This information helps you organize and retool to face the market by sector. It provides direction for business development efforts by way of prospective client targeting and makes it easier to evaluate marketing opportunities and justify your spending decisions.
Rewards are evident when clear and concise positioning — along with acquiring business-savvy talent and key clients that sit squarely in the center of a firm’s expertise wheelhouse — enables a clearly differentiated and unique legal market brand.
When many legal brands are as fungible as peanut butter, a one-of-one brand acts as a beacon to attract ideal clients needing a particular type, talent, and delivery of legal service expertise.
Marketing and Business Development Investments
The most important marketing and business development resources are focused on clients — namely client relationship management (CRM) tools and your website and online profile.
- A solid yet flexible CRM. You are nothing without client data. A robust CMS is the central data hub — a holding tank of every scrap of client information along with who on the legal services provider team knows who at the client company — where finance, marketing, business development and technology are stakeholders.
- A well-mapped, up-to-date online presence. People want to work with people they like. While hiring legal talent often happens through a personal referral, an online presence is essential. This is why a well-mapped, easy-to-use, story-telling-not-selling, search engine optimized, consistently well maintained and updated website is a must. Your site has five basic uses:
1. It helps people find you.
2. Prospects use it to learn about you.
3. Clients use it to validate their decision to hire you.
4. Law students and lateral hires use it to assess you.
5. Other lawyers use it to check you out.
Ditch directories and content aggregators. Rather than being one of one, you’ll wind up being one of many, and the only people who make money this way are publishers appealing to egos. Google and other search engines are the world’s directory of everything, including legal talent. Spend your energy instead on your website and thought leadership.
I’ve left the best for last. Client care is what lawyering is really all about — helping people understand and solve legal problems. It’s where lawyers who care shine most brightly. It also brings us full circle to the first “First Principle”: Clients Call the Shots, as discussed in Part 1.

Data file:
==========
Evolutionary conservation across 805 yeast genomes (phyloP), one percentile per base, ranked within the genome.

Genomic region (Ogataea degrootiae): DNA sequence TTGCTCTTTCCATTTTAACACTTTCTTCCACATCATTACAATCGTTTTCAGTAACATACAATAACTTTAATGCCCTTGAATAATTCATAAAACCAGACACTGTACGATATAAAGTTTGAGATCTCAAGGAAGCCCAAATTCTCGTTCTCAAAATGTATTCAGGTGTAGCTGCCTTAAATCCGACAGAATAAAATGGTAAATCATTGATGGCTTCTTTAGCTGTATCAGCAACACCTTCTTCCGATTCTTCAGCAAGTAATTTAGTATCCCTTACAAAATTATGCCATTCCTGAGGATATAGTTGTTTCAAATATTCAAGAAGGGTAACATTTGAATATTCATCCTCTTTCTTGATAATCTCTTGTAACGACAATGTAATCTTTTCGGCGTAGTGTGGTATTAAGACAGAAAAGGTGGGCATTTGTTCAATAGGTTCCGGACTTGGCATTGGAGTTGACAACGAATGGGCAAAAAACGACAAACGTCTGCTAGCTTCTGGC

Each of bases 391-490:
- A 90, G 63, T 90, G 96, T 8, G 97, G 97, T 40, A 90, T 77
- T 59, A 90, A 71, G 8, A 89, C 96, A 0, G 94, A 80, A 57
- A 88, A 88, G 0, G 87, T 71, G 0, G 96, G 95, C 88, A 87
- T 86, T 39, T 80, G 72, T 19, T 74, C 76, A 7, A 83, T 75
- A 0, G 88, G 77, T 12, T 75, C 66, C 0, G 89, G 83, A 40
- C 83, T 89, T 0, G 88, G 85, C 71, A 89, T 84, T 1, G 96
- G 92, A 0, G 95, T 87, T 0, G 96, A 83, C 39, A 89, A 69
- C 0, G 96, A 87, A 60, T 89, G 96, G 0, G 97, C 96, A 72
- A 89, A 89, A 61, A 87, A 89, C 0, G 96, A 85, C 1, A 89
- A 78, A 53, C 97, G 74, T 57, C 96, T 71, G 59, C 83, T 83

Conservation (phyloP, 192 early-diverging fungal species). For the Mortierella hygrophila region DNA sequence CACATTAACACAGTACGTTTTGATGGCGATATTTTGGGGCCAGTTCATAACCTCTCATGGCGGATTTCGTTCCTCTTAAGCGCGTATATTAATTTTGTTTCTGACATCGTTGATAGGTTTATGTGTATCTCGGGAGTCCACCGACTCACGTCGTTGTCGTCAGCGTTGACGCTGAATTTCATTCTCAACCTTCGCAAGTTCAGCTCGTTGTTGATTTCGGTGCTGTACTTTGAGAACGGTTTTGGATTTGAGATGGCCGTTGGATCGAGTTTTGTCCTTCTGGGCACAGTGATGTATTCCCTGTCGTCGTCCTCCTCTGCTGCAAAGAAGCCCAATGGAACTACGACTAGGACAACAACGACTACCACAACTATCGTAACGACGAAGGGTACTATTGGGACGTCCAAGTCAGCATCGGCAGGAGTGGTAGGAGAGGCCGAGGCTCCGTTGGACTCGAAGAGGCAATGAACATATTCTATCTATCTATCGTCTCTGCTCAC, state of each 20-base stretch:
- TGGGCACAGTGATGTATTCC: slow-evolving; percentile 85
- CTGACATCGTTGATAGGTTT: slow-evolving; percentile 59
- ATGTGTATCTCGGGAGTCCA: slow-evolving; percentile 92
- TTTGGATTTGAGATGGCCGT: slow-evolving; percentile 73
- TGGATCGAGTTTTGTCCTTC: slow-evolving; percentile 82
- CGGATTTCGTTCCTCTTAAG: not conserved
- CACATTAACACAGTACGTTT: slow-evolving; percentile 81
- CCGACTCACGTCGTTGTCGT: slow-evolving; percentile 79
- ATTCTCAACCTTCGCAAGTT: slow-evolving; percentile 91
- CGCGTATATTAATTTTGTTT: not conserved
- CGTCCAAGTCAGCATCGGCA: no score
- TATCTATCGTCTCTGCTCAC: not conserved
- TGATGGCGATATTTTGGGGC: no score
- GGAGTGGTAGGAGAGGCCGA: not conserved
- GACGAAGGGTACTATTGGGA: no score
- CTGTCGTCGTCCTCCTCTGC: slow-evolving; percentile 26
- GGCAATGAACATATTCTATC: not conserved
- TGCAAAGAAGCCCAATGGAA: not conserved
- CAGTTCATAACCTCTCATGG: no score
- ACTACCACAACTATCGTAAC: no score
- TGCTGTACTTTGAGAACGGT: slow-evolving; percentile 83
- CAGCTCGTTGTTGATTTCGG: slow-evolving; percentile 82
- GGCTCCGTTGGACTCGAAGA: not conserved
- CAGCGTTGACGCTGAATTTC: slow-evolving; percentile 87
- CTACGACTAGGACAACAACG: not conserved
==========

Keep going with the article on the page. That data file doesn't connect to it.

While clients do call the shots, the lawyer-client relationship need not and should not be adversarial. Instead, the relationship should be collaborative, seamless and completely transparent.
A successful client care strategy starts with … listening. The most recent Canadian Lawyer annual corporate counsel survey found that 87.8% of large companies surveyed were not asked for feedback by their law firms. One way to address this (and set yourself apart from the competition) is to establish a formal and permanent client service interview program. Ask questions, listen carefully and clarify responses. Who you interview may vary. In some instances, it may be a CEO or GC, while in others it may be legal ops or procurement.
A common client complaint is that their outside lawyers don’t know the client’s business. Lawyers who are students of their client’s business and the industry in which they operate realize a return on investment in more than financial form. Results also include better ease of communication, unsolicited referrals, mutual goodwill, a higher profile and solid reputations.
A Last Word
I have avoided talking about innovation. That’s because “innovation” is an overused and tired term that simply means making something better.
Making legal services better has been happening in the global law market for the past couple of decades — some improvements are obvious and others not. Observers talk about these changes while participants do them. While both observers and participants have their place, to stay relevant and solvent for the next decade we need to quit admiring problems and instead tackle and fix them.
Ideas that enable legal services to survive and thrive will continue to come from accountants, management consultants, law sector advisors, engineers, technicians, professional services industry experts, and those with applicable business backgrounds — many of whom may have legal understanding and know-how. They’re ready to offer a helping hand. My best advice is to let them.